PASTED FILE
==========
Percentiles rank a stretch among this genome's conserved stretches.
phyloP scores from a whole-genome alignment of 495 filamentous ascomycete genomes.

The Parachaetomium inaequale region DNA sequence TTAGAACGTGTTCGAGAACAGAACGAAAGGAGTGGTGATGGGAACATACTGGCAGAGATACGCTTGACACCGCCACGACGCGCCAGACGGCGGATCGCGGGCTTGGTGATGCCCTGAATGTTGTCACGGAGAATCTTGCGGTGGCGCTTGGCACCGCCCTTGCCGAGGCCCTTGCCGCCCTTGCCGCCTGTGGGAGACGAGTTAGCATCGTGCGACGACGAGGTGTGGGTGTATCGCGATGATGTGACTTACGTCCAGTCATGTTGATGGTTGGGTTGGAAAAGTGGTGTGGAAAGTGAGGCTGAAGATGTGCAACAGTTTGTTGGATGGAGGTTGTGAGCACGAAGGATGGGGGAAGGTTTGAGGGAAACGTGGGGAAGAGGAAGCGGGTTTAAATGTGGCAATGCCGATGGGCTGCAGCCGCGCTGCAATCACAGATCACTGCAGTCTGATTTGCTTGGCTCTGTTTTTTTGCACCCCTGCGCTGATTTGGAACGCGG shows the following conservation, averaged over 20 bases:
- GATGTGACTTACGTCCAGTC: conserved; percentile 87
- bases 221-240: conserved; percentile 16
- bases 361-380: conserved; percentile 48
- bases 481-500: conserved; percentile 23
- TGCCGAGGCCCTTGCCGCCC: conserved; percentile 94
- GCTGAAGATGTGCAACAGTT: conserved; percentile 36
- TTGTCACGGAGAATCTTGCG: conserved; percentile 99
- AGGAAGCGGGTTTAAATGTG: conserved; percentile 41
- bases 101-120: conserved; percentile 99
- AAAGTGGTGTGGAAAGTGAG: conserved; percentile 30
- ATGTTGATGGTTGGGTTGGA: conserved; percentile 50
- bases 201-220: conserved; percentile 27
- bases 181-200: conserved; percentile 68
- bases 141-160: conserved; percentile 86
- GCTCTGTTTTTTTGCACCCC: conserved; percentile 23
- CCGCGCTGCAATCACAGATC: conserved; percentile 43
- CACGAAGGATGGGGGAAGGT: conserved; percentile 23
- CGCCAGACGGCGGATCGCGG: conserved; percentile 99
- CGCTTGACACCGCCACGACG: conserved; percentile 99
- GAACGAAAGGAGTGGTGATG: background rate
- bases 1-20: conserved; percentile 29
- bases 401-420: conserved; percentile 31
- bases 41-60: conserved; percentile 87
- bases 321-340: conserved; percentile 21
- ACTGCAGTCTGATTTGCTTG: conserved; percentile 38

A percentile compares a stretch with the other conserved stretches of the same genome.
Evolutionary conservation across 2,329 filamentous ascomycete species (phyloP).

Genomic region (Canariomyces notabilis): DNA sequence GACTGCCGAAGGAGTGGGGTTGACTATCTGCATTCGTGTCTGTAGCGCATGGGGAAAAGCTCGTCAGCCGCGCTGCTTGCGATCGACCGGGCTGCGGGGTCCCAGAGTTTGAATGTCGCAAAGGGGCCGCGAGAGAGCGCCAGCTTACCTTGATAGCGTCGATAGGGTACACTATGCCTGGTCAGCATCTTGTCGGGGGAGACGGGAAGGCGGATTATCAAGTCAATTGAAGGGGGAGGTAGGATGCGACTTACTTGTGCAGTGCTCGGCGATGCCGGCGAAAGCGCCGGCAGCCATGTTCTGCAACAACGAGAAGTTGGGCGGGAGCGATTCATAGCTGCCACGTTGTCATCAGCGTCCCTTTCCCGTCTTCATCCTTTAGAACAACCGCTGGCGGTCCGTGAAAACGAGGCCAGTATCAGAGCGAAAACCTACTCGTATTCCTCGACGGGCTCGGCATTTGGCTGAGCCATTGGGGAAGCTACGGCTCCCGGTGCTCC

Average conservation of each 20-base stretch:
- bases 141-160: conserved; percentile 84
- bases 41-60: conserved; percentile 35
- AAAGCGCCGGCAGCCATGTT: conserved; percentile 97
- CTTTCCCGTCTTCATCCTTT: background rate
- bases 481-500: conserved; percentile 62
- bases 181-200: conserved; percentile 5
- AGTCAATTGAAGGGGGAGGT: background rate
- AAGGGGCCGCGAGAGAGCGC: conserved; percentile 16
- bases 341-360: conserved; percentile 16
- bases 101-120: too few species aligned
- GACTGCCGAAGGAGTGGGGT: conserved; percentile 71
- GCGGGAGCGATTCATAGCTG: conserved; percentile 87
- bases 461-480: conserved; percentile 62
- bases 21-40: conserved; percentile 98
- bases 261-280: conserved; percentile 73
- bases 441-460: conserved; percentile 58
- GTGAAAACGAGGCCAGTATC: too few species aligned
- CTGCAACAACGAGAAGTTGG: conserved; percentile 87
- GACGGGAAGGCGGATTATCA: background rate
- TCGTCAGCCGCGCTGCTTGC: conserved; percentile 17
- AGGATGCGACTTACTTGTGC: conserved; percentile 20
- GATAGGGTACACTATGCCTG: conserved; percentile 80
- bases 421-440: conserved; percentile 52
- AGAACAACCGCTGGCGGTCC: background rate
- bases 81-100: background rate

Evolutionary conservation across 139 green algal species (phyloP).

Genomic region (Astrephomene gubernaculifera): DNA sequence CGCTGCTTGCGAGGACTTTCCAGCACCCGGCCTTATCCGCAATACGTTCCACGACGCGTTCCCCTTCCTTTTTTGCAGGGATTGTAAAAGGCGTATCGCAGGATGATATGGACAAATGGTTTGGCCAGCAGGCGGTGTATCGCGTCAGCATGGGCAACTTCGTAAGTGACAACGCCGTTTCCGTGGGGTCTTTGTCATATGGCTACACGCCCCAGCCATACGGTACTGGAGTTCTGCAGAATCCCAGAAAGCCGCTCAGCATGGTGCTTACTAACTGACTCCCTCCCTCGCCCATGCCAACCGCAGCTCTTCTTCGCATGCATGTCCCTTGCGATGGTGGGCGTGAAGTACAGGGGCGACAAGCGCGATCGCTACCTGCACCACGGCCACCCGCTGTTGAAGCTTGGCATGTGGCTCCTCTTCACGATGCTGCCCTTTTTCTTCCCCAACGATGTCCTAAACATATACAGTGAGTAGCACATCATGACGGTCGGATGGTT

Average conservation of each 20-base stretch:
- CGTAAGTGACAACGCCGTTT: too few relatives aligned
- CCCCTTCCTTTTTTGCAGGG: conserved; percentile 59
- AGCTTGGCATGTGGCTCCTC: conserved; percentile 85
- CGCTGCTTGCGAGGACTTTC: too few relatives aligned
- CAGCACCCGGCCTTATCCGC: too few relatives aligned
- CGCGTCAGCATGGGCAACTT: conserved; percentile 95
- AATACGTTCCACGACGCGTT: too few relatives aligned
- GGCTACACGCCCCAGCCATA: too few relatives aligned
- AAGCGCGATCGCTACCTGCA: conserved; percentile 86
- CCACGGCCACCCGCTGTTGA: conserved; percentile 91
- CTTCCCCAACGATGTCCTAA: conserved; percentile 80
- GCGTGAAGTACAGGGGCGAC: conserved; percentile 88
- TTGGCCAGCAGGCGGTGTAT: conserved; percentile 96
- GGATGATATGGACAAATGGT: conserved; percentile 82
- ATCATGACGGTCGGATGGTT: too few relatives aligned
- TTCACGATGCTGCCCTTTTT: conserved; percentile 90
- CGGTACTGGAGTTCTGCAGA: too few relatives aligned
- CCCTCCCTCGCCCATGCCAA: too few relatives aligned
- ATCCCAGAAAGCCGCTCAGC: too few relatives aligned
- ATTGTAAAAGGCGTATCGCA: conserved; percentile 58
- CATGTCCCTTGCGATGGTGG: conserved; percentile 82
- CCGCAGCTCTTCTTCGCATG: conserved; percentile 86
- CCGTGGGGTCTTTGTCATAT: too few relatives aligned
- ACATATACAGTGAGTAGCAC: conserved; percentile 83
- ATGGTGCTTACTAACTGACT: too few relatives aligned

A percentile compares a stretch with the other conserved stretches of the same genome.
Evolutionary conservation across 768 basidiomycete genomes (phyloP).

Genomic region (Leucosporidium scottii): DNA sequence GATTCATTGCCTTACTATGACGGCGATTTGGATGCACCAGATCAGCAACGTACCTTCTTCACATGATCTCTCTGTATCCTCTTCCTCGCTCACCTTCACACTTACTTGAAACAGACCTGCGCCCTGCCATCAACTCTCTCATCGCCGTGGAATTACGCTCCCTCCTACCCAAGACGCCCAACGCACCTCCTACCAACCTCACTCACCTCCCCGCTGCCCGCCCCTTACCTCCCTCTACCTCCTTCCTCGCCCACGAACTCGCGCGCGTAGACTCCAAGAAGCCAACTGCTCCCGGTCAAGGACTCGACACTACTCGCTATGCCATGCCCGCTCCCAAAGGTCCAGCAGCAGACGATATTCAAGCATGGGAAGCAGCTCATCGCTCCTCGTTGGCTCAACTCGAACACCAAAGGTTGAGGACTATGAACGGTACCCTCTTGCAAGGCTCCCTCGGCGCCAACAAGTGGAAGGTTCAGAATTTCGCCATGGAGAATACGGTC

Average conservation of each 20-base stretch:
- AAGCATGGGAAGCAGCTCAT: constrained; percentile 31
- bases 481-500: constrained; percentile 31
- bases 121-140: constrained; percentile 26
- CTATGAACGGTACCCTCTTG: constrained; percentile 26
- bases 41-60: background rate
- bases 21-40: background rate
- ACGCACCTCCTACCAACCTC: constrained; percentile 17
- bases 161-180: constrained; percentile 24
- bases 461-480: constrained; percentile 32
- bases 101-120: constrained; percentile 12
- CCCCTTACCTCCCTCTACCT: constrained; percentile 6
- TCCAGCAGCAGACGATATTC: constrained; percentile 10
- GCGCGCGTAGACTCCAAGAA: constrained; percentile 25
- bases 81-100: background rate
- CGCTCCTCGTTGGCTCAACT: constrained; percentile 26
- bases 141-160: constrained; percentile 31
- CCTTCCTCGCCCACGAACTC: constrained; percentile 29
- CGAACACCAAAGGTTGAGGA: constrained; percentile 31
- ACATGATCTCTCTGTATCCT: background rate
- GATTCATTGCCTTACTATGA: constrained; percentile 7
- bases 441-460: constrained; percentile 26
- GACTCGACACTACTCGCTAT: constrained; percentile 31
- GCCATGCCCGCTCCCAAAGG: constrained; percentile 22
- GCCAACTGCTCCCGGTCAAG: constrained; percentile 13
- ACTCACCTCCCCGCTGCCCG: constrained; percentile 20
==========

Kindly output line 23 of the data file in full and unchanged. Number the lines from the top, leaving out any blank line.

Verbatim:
- GAACGAAAGGAGTGGTGATG: background rate